Ye Holy Angels Bright

Ye Holy Angels Bright

Dear Friends,

Do you find that the words of certain songs and hymns we sing particularly strike a chord with you and lift your spirits? ‘Ye Holy Angels Bright’, by Richard Baxter, is one of the hymns that does it for me. I am not sure we sing it very often at St. Andrew’s, but I love this hymn and – as I am sure you suspected – I am about to tell you why.

Click here to read the hymn

Ye holy angels bright,
who wait at God’s right hand,
or through the realms of light
fly at your Lord’s command,
assist our song,
for else the theme
too high doth seem
for mortal tongue.

Ye blessed souls at rest,
who ran this earthly race
and now, from sin released,
behold your Saviour’s face,
his praises sound,
as in his sight
with sweet delight
ye do abound.

Ye saints, who toil below,
adore your heavenly King,
and onward as ye go
some joyful anthem sing;
take what he gives
and praise him still,
through good or ill,
who ever lives!

My soul, bear thou thy part,
triumph in God above:
and with a well-tuned heart
sing thou the songs of love!
Let all thy days
till life shall end,
whate’er he send,
be filled with praise! 


I love the way it moves from heaven (the ‘angels bright’ and our brothers and sisters now at rest) to earth, where we ‘toil below’. I tend to focus on where I am and when I am; my eyes drop and my heart often wilts. But there is an unseen world (which is no less real for being unseen) where one day we too will live. In fact, we need our eyes lifting to see that we are already part of it now because when we sing ‘some joyful anthem’, we are joining in with that great crowd already gathered around the throne of Jesus, singing his praises. Which is why Richard Baxter calls on the angels to ‘assist our song, for else the theme too high doth seem for mortal tongue!’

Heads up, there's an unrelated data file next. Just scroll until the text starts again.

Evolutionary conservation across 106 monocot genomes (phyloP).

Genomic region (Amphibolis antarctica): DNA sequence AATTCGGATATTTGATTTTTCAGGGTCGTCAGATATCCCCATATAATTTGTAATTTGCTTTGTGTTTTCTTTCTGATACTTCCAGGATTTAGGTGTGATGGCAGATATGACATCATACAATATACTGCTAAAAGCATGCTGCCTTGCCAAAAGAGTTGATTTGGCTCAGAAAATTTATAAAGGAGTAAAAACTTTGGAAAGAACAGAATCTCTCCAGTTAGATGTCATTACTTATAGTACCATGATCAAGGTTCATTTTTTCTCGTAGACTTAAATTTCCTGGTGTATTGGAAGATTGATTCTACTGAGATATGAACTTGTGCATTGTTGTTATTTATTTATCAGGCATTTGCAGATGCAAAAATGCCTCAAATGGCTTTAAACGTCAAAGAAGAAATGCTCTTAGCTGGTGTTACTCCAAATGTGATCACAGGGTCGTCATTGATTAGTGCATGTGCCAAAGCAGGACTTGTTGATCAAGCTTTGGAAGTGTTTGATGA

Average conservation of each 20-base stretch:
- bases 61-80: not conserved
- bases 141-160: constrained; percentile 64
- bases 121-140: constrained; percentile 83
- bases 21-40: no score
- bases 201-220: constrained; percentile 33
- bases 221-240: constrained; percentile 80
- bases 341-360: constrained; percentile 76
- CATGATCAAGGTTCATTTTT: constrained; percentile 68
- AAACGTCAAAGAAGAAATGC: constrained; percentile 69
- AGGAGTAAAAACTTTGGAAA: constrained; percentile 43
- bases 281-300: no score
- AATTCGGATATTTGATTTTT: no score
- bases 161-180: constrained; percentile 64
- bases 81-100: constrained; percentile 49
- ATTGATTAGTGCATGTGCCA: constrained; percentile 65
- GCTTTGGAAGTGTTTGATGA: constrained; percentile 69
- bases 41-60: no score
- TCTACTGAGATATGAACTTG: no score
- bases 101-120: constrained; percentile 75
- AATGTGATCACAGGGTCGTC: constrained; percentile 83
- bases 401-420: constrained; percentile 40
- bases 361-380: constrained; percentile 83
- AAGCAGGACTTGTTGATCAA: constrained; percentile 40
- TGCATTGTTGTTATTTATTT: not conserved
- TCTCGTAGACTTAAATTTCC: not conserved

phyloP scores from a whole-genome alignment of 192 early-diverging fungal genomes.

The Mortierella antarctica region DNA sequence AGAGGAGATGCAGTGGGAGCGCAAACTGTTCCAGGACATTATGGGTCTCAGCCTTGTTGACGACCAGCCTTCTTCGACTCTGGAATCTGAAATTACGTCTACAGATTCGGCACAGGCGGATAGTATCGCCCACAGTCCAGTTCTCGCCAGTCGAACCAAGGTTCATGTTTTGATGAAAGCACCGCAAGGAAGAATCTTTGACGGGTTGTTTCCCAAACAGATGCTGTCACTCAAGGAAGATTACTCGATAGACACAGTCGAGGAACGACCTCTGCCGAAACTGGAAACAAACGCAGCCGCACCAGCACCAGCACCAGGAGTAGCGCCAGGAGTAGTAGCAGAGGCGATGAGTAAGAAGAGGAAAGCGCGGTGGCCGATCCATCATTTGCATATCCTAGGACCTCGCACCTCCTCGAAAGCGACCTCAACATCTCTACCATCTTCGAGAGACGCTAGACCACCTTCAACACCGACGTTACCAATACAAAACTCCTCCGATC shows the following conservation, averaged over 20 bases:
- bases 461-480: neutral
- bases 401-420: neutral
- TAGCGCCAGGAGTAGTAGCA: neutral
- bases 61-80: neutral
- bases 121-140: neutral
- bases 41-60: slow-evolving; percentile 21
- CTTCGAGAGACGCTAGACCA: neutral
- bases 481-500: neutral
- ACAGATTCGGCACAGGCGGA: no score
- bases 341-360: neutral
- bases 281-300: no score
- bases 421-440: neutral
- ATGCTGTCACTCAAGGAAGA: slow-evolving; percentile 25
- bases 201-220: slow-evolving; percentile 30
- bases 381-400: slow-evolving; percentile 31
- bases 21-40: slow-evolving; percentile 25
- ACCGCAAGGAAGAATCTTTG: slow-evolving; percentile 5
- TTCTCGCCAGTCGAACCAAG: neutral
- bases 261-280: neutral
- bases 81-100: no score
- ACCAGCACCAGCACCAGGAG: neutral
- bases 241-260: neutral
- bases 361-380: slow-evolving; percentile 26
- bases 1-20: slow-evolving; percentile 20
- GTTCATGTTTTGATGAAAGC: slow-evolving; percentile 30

I love the way he describes our brothers and sisters who are already with the Lord as those ‘who ran this earthly race and now, from sin released, behold your Saviour’s face’. It is wonderful to know that one day the battle with sin will be done, and we will see Jesus, and that will be ‘sweet delight’.

Baxter was persecuted for his faith in Christ, and once even the bed on which he was lying sick was confiscated. He knew what it was to suffer and ‘toil below’. So I love the fact that he can still encourage us to ‘adore our heavenly king’, even to ‘take what he gives and praise him still, through good or ill’. When life is tough, how can we do this? The last verse tells us – we are to ‘triumph in God above’. By which he means we are to remember that whatever else we might lose, his great unfailing love and all he has done for us can never be taken away from us. To know this is to have a ‘well-tuned heart’ which, come what may, is able to sing ‘the songs of love’.

And so we say to ourselves ‘Let all thy days till life shall end, whate’er he send, be filled with praise!’

It’s a good one to sing in the shower in the morning.

With love in Christ,

Joe Dent